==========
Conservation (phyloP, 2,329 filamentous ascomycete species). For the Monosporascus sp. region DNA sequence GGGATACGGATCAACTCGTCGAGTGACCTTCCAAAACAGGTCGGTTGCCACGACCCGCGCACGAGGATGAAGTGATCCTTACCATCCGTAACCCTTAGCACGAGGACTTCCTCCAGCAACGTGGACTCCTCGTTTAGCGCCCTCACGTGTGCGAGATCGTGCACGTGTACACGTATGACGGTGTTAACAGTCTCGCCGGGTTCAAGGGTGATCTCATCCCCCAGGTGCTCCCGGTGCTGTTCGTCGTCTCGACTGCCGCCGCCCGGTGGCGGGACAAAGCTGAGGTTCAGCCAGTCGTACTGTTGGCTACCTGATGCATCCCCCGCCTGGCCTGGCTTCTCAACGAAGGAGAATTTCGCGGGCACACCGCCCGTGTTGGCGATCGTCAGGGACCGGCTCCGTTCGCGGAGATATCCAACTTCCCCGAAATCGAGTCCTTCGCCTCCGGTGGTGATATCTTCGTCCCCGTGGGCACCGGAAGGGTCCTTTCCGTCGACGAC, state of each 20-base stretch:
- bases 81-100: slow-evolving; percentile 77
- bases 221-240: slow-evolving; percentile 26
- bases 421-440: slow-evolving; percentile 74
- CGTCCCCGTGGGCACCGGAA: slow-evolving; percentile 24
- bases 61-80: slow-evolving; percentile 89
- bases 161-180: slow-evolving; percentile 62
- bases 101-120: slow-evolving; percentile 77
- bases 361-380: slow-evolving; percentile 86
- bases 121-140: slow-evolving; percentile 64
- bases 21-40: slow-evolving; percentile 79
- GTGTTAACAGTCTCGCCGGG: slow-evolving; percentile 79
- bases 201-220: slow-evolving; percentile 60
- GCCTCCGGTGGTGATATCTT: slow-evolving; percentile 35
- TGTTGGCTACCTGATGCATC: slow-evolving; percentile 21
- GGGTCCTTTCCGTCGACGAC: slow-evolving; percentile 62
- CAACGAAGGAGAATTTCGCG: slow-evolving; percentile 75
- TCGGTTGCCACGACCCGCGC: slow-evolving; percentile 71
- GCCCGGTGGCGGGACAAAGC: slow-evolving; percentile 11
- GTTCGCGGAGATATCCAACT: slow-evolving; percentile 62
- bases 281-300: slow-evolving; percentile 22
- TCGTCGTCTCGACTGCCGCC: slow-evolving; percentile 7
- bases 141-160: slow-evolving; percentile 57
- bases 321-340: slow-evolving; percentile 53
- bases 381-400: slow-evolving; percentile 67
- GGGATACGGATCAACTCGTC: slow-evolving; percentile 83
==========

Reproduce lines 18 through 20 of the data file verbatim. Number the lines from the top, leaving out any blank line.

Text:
- TCGGTTGCCACGACCCGCGC: slow-evolving; percentile 71
- GCCCGGTGGCGGGACAAAGC: slow-evolving; percentile 11
- GTTCGCGGAGATATCCAACT: slow-evolving; percentile 62